(The Welsh Language Board, 2004)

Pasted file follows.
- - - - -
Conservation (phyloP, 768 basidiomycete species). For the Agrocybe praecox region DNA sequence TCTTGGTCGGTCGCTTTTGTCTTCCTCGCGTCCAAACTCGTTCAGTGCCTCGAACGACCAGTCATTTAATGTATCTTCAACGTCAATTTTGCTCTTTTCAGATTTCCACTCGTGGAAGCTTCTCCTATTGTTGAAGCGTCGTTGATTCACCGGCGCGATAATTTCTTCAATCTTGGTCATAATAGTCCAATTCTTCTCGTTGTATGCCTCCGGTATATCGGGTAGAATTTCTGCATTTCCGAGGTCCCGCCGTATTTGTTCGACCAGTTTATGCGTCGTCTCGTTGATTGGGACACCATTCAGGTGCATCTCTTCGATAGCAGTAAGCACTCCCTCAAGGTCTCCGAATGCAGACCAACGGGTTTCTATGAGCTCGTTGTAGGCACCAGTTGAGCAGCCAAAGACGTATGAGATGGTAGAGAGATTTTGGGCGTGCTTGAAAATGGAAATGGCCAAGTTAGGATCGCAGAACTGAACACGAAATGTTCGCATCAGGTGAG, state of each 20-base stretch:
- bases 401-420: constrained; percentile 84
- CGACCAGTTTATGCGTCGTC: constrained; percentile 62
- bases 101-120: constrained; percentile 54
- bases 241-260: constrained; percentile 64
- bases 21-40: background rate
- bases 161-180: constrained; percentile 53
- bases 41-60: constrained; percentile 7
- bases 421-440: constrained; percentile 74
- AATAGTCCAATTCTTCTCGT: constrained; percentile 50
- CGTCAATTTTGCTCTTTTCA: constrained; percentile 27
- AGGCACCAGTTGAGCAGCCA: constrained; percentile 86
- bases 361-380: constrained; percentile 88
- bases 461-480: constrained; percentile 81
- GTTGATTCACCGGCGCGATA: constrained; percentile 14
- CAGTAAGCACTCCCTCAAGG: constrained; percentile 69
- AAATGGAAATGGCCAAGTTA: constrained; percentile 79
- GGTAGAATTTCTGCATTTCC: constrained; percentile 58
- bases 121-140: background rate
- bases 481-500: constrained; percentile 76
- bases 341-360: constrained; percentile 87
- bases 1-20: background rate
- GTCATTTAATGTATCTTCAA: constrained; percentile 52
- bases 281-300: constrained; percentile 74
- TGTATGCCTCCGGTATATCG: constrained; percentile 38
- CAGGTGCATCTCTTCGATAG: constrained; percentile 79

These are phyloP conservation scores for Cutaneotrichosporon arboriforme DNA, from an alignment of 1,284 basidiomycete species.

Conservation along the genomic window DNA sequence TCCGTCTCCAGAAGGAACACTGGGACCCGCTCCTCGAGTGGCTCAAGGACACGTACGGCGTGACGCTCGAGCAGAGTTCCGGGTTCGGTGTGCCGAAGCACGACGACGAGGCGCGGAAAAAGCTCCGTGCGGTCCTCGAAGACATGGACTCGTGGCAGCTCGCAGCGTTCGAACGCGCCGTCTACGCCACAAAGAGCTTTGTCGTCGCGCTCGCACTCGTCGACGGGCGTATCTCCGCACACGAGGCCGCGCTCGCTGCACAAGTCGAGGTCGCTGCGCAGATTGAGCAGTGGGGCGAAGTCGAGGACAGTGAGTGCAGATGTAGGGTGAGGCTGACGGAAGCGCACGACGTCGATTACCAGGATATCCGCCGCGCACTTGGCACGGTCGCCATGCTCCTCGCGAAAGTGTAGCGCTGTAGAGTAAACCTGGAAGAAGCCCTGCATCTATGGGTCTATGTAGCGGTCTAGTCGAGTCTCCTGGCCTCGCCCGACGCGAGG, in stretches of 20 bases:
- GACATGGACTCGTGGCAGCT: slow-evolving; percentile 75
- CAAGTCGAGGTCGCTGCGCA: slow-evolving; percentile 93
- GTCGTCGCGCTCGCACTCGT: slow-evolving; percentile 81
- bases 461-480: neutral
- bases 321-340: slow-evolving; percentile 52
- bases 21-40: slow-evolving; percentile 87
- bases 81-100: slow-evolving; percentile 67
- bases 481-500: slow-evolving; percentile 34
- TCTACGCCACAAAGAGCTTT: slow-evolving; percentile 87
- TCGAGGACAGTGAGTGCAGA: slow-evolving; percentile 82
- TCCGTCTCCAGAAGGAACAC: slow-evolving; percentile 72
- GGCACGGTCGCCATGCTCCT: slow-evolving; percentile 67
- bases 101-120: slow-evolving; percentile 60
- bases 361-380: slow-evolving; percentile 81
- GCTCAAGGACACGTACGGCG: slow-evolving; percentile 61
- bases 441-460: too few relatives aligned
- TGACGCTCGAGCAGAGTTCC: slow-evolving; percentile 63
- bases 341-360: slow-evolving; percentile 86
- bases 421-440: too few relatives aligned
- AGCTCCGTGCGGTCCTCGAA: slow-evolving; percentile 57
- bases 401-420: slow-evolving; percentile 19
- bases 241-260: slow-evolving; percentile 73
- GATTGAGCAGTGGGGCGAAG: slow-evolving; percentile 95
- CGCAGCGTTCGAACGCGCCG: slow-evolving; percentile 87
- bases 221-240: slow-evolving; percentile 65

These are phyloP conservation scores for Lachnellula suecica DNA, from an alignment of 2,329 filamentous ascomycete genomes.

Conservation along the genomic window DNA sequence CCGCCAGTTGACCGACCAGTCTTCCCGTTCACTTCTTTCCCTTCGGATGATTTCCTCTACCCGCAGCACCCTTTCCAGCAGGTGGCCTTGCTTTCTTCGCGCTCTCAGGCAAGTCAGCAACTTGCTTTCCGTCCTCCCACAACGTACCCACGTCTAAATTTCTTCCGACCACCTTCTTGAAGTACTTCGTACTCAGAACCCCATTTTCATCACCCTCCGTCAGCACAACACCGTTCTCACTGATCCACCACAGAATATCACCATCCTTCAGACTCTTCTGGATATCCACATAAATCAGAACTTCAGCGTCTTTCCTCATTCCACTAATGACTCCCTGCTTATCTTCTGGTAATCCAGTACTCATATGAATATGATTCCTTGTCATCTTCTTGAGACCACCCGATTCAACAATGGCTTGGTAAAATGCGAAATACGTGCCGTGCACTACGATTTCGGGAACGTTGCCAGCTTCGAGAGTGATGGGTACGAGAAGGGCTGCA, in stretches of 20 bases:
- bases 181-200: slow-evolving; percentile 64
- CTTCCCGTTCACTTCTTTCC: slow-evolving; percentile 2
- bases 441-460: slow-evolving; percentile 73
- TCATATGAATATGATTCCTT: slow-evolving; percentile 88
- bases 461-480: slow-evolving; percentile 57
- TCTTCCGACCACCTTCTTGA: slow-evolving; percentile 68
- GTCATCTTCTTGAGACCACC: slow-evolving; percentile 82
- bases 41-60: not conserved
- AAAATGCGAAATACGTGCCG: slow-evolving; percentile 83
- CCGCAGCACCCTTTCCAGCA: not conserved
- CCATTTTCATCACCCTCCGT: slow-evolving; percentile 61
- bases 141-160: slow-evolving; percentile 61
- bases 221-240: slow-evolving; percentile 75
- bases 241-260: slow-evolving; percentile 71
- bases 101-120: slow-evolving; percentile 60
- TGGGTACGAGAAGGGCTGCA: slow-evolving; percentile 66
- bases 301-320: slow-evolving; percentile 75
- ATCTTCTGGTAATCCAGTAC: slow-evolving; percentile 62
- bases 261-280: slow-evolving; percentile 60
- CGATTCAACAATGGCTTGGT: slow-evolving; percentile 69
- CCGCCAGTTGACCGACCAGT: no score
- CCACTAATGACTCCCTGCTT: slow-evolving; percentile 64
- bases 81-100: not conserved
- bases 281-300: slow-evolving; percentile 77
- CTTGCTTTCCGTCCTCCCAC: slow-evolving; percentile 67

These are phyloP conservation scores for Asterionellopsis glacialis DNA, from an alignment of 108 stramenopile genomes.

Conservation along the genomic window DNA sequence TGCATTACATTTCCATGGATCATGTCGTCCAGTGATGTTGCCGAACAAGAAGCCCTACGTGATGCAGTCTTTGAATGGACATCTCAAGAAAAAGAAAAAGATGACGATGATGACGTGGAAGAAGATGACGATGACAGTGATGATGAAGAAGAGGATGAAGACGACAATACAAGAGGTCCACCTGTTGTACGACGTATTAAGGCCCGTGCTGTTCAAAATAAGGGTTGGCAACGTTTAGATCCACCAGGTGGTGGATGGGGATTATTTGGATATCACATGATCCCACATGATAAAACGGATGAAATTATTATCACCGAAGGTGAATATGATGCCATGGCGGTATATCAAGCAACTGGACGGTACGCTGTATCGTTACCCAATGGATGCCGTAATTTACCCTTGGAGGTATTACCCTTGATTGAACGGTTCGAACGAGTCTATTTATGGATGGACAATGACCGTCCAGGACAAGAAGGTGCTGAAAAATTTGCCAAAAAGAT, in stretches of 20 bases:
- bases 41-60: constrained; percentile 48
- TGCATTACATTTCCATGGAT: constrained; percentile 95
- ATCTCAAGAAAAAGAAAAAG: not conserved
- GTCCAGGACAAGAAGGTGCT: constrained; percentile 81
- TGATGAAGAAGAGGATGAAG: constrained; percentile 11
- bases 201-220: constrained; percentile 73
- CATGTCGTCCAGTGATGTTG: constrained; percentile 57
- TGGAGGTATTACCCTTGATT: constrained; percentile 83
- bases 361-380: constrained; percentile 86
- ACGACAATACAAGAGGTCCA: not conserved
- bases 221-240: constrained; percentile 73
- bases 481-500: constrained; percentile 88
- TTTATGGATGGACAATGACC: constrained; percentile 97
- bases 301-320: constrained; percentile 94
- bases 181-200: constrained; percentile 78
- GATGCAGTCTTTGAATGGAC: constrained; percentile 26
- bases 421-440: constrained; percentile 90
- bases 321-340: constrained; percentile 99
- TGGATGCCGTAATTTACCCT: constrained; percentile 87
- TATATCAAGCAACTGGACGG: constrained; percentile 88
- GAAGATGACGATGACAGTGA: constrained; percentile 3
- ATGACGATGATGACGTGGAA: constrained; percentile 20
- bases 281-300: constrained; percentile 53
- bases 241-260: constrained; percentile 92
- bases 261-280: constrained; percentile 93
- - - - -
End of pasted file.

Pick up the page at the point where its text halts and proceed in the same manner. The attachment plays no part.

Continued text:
able to describe features of the word such as how long it is or what letter it starts with, and may be able to start the word off, but require help from my listener to provide the full target. I have found that using personal mnemonics has helped, although this can add to the time element of the search for the word. Also, attaching a mime to some action words does seem to trigger word production, as if the motor pattern of the limbs or the visualisation provides the cue. One of the more difficult word groups I have found is prepositions. Because they are abstract words which have poor imagability, I have found them incredibly difficult to learn, and have therefore realised just how disabling it is to try and communicate an idea without full access to this word group. I cannot recall any therapy I have carried out with adults which has focused on prepositions, and I wonder now whether it may have been of benefit in some cases? 3. Relating to dyspraxia The Welsh language uses some vowel and consonant phonemes which do not appear in the English phonology. Initially I was tonguetied when confronted with words using voiceless velar, and bilateral alveolar fricatives, and unfamiliar vowels. I was experiencing the classic features of verbal dyspraxia; groping for sounds, producing words with phonemes in the wrong places, and being unable to coordinate my mouth to form the sounds of the words. Extraordinarily, with careful watching, listening, and repetition, my mouth quickly became accustomed to the new shapes and movements being demanded of it, and new motor sequences appeared to be laid down. 4. Identity issues Our therapy often involves enabling clients such as those who stammer to consider their identities as people with a non-standard communication style, and encouraging them to move out from the therapy room into real life, functional situations. In the same way, I found myself facing the fear and the reluctance of using Welsh outside the safety of the classroom. The first tentative approaches to